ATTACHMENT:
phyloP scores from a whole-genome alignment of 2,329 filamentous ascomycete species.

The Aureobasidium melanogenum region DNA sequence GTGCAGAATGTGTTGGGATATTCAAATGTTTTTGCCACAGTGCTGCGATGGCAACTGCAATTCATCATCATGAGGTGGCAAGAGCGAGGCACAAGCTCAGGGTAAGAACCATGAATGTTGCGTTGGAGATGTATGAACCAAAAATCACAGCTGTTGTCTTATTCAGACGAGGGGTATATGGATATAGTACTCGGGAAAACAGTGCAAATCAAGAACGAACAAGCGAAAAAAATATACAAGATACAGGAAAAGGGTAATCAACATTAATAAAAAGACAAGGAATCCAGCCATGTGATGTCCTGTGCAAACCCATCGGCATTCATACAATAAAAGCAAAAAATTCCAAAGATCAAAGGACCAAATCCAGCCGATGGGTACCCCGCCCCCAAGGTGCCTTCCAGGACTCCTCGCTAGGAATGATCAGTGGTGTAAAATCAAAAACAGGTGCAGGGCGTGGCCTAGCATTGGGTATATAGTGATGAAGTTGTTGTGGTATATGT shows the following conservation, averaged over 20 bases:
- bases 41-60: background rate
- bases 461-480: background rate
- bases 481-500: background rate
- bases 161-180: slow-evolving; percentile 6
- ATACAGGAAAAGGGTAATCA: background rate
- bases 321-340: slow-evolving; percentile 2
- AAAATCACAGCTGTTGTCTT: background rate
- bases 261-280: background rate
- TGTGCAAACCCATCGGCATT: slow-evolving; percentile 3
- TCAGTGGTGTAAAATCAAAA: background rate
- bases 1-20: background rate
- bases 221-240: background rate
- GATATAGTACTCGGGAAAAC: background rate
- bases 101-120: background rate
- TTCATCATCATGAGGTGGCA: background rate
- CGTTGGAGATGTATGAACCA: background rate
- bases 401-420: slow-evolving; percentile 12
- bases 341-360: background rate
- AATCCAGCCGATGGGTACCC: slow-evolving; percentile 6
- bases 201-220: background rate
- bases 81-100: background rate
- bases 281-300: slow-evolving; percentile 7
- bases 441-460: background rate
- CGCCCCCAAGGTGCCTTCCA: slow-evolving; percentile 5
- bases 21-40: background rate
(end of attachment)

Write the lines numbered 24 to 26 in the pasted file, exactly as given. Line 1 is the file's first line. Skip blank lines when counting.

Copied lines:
- bases 281-300: slow-evolving; percentile 7
- bases 441-460: background rate
- CGCCCCCAAGGTGCCTTCCA: slow-evolving; percentile 5